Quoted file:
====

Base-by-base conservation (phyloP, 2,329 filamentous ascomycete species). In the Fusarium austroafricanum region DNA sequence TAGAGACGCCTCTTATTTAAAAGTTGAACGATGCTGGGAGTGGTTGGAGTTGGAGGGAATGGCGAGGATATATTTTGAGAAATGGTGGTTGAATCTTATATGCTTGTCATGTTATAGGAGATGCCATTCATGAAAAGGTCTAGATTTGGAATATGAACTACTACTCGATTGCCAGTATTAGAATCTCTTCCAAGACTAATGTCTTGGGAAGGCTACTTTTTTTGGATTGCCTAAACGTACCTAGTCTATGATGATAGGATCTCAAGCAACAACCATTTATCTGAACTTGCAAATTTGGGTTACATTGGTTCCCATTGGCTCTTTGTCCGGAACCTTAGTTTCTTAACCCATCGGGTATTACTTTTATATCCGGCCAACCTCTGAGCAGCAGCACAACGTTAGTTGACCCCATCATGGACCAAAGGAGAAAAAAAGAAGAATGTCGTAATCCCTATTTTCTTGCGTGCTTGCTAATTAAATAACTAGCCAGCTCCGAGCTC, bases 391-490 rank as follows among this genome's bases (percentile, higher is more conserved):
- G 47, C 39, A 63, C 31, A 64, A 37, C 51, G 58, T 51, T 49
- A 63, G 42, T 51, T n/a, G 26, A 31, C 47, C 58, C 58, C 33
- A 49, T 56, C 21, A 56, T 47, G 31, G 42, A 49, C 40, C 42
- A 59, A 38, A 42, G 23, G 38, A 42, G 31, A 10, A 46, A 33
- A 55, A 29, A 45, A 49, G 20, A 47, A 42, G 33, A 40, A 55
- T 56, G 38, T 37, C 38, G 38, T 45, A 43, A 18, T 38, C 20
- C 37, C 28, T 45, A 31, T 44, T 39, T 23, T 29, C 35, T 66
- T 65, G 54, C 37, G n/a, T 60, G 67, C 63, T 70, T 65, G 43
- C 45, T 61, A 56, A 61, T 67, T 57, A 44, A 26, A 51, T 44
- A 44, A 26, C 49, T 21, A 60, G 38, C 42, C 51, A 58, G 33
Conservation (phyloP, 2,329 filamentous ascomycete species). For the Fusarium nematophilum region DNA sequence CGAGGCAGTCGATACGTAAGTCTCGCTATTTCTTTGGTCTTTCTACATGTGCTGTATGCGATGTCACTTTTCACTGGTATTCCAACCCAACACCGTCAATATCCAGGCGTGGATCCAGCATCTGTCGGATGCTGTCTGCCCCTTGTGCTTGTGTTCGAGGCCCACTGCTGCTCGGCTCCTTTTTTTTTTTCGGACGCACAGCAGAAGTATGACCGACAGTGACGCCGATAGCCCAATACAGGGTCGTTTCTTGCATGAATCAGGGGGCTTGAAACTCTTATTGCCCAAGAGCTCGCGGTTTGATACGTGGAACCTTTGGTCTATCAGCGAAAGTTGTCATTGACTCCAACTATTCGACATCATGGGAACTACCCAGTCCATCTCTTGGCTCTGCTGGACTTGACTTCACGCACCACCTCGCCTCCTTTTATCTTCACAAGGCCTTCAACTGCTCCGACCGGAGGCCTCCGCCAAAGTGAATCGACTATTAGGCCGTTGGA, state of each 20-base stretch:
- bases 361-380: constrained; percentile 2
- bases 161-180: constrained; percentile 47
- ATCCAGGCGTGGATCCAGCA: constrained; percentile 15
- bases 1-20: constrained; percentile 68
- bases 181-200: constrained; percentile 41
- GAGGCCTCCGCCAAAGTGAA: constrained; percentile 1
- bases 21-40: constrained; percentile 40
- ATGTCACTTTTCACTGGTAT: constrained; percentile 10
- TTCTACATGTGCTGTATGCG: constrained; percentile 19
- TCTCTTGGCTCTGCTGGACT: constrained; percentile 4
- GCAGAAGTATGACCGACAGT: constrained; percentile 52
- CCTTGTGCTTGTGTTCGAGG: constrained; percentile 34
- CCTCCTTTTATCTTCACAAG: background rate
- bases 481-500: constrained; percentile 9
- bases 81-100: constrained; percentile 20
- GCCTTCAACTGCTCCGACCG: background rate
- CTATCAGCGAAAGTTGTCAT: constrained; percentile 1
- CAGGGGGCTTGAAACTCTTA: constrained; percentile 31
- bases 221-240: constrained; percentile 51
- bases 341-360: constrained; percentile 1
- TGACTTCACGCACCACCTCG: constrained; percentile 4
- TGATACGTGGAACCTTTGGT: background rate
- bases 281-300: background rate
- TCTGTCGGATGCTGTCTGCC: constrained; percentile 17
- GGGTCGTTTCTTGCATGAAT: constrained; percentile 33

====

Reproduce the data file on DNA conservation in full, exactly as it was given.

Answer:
Base-by-base conservation (phyloP, 2,329 filamentous ascomycete species). In the Fusarium austroafricanum region DNA sequence TAGAGACGCCTCTTATTTAAAAGTTGAACGATGCTGGGAGTGGTTGGAGTTGGAGGGAATGGCGAGGATATATTTTGAGAAATGGTGGTTGAATCTTATATGCTTGTCATGTTATAGGAGATGCCATTCATGAAAAGGTCTAGATTTGGAATATGAACTACTACTCGATTGCCAGTATTAGAATCTCTTCCAAGACTAATGTCTTGGGAAGGCTACTTTTTTTGGATTGCCTAAACGTACCTAGTCTATGATGATAGGATCTCAAGCAACAACCATTTATCTGAACTTGCAAATTTGGGTTACATTGGTTCCCATTGGCTCTTTGTCCGGAACCTTAGTTTCTTAACCCATCGGGTATTACTTTTATATCCGGCCAACCTCTGAGCAGCAGCACAACGTTAGTTGACCCCATCATGGACCAAAGGAGAAAAAAAGAAGAATGTCGTAATCCCTATTTTCTTGCGTGCTTGCTAATTAAATAACTAGCCAGCTCCGAGCTC, bases 391-490 rank as follows among this genome's bases (percentile, higher is more conserved):
- G 47, C 39, A 63, C 31, A 64, A 37, C 51, G 58, T 51, T 49
- A 63, G 42, T 51, T n/a, G 26, A 31, C 47, C 58, C 58, C 33
- A 49, T 56, C 21, A 56, T 47, G 31, G 42, A 49, C 40, C 42
- A 59, A 38, A 42, G 23, G 38, A 42, G 31, A 10, A 46, A 33
- A 55, A 29, A 45, A 49, G 20, A 47, A 42, G 33, A 40, A 55
- T 56, G 38, T 37, C 38, G 38, T 45, A 43, A 18, T 38, C 20
- C 37, C 28, T 45, A 31, T 44, T 39, T 23, T 29, C 35, T 66
- T 65, G 54, C 37, G n/a, T 60, G 67, C 63, T 70, T 65, G 43
- C 45, T 61, A 56, A 61, T 67, T 57, A 44, A 26, A 51, T 44
- A 44, A 26, C 49, T 21, A 60, G 38, C 42, C 51, A 58, G 33
Conservation (phyloP, 2,329 filamentous ascomycete species). For the Fusarium nematophilum region DNA sequence CGAGGCAGTCGATACGTAAGTCTCGCTATTTCTTTGGTCTTTCTACATGTGCTGTATGCGATGTCACTTTTCACTGGTATTCCAACCCAACACCGTCAATATCCAGGCGTGGATCCAGCATCTGTCGGATGCTGTCTGCCCCTTGTGCTTGTGTTCGAGGCCCACTGCTGCTCGGCTCCTTTTTTTTTTTCGGACGCACAGCAGAAGTATGACCGACAGTGACGCCGATAGCCCAATACAGGGTCGTTTCTTGCATGAATCAGGGGGCTTGAAACTCTTATTGCCCAAGAGCTCGCGGTTTGATACGTGGAACCTTTGGTCTATCAGCGAAAGTTGTCATTGACTCCAACTATTCGACATCATGGGAACTACCCAGTCCATCTCTTGGCTCTGCTGGACTTGACTTCACGCACCACCTCGCCTCCTTTTATCTTCACAAGGCCTTCAACTGCTCCGACCGGAGGCCTCCGCCAAAGTGAATCGACTATTAGGCCGTTGGA, state of each 20-base stretch:
- bases 361-380: constrained; percentile 2
- bases 161-180: constrained; percentile 47
- ATCCAGGCGTGGATCCAGCA: constrained; percentile 15
- bases 1-20: constrained; percentile 68
- bases 181-200: constrained; percentile 41
- GAGGCCTCCGCCAAAGTGAA: constrained; percentile 1
- bases 21-40: constrained; percentile 40
- ATGTCACTTTTCACTGGTAT: constrained; percentile 10
- TTCTACATGTGCTGTATGCG: constrained; percentile 19
- TCTCTTGGCTCTGCTGGACT: constrained; percentile 4
- GCAGAAGTATGACCGACAGT: constrained; percentile 52
- CCTTGTGCTTGTGTTCGAGG: constrained; percentile 34
- CCTCCTTTTATCTTCACAAG: background rate
- bases 481-500: constrained; percentile 9
- bases 81-100: constrained; percentile 20
- GCCTTCAACTGCTCCGACCG: background rate
- CTATCAGCGAAAGTTGTCAT: constrained; percentile 1
- CAGGGGGCTTGAAACTCTTA: constrained; percentile 31
- bases 221-240: constrained; percentile 51
- bases 341-360: constrained; percentile 1
- TGACTTCACGCACCACCTCG: constrained; percentile 4
- TGATACGTGGAACCTTTGGT: background rate
- bases 281-300: background rate
- TCTGTCGGATGCTGTCTGCC: constrained; percentile 17
- GGGTCGTTTCTTGCATGAAT: constrained; percentile 33